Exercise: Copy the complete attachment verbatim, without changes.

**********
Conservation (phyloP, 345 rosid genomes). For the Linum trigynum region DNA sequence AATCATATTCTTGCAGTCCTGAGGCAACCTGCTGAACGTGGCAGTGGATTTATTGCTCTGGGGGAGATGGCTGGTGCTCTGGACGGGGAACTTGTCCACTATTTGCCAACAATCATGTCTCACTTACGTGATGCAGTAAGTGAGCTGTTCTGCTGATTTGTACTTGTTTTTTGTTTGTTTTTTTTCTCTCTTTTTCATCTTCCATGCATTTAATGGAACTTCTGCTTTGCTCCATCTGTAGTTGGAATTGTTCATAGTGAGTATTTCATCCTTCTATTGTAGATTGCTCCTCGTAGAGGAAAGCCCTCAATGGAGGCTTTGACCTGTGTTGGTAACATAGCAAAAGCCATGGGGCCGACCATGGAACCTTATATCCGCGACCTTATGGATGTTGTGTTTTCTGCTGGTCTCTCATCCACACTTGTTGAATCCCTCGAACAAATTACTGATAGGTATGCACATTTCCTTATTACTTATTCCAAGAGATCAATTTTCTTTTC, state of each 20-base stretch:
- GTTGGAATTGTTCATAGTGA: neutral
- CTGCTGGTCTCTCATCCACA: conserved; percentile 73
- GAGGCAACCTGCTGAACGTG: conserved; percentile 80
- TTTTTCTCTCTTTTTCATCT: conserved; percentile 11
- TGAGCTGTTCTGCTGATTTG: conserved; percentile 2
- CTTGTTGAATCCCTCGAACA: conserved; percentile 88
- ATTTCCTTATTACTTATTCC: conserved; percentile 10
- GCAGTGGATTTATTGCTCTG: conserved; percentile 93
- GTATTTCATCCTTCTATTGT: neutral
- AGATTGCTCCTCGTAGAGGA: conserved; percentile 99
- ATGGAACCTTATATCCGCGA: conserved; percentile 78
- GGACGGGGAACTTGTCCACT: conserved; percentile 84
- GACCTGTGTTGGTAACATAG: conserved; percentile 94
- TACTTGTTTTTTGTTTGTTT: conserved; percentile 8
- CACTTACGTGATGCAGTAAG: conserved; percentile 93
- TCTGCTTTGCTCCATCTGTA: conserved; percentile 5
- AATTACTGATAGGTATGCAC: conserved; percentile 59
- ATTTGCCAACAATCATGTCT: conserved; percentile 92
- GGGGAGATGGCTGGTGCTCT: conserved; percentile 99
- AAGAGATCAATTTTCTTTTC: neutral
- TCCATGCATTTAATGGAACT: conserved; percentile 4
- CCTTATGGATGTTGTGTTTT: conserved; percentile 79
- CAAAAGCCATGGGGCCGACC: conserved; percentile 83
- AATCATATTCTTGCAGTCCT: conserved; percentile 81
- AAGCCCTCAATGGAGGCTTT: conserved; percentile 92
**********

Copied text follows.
Conservation (phyloP, 345 rosid genomes). For the Linum trigynum region DNA sequence AATCATATTCTTGCAGTCCTGAGGCAACCTGCTGAACGTGGCAGTGGATTTATTGCTCTGGGGGAGATGGCTGGTGCTCTGGACGGGGAACTTGTCCACTATTTGCCAACAATCATGTCTCACTTACGTGATGCAGTAAGTGAGCTGTTCTGCTGATTTGTACTTGTTTTTTGTTTGTTTTTTTTCTCTCTTTTTCATCTTCCATGCATTTAATGGAACTTCTGCTTTGCTCCATCTGTAGTTGGAATTGTTCATAGTGAGTATTTCATCCTTCTATTGTAGATTGCTCCTCGTAGAGGAAAGCCCTCAATGGAGGCTTTGACCTGTGTTGGTAACATAGCAAAAGCCATGGGGCCGACCATGGAACCTTATATCCGCGACCTTATGGATGTTGTGTTTTCTGCTGGTCTCTCATCCACACTTGTTGAATCCCTCGAACAAATTACTGATAGGTATGCACATTTCCTTATTACTTATTCCAAGAGATCAATTTTCTTTTC, state of each 20-base stretch:
- GTTGGAATTGTTCATAGTGA: neutral
- CTGCTGGTCTCTCATCCACA: conserved; percentile 73
- GAGGCAACCTGCTGAACGTG: conserved; percentile 80
- TTTTTCTCTCTTTTTCATCT: conserved; percentile 11
- TGAGCTGTTCTGCTGATTTG: conserved; percentile 2
- CTTGTTGAATCCCTCGAACA: conserved; percentile 88
- ATTTCCTTATTACTTATTCC: conserved; percentile 10
- GCAGTGGATTTATTGCTCTG: conserved; percentile 93
- GTATTTCATCCTTCTATTGT: neutral
- AGATTGCTCCTCGTAGAGGA: conserved; percentile 99
- ATGGAACCTTATATCCGCGA: conserved; percentile 78
- GGACGGGGAACTTGTCCACT: conserved; percentile 84
- GACCTGTGTTGGTAACATAG: conserved; percentile 94
- TACTTGTTTTTTGTTTGTTT: conserved; percentile 8
- CACTTACGTGATGCAGTAAG: conserved; percentile 93
- TCTGCTTTGCTCCATCTGTA: conserved; percentile 5
- AATTACTGATAGGTATGCAC: conserved; percentile 59
- ATTTGCCAACAATCATGTCT: conserved; percentile 92
- GGGGAGATGGCTGGTGCTCT: conserved; percentile 99
- AAGAGATCAATTTTCTTTTC: neutral
- TCCATGCATTTAATGGAACT: conserved; percentile 4
- CCTTATGGATGTTGTGTTTT: conserved; percentile 79
- CAAAAGCCATGGGGCCGACC: conserved; percentile 83
- AATCATATTCTTGCAGTCCT: conserved; percentile 81
- AAGCCCTCAATGGAGGCTTT: conserved; percentile 92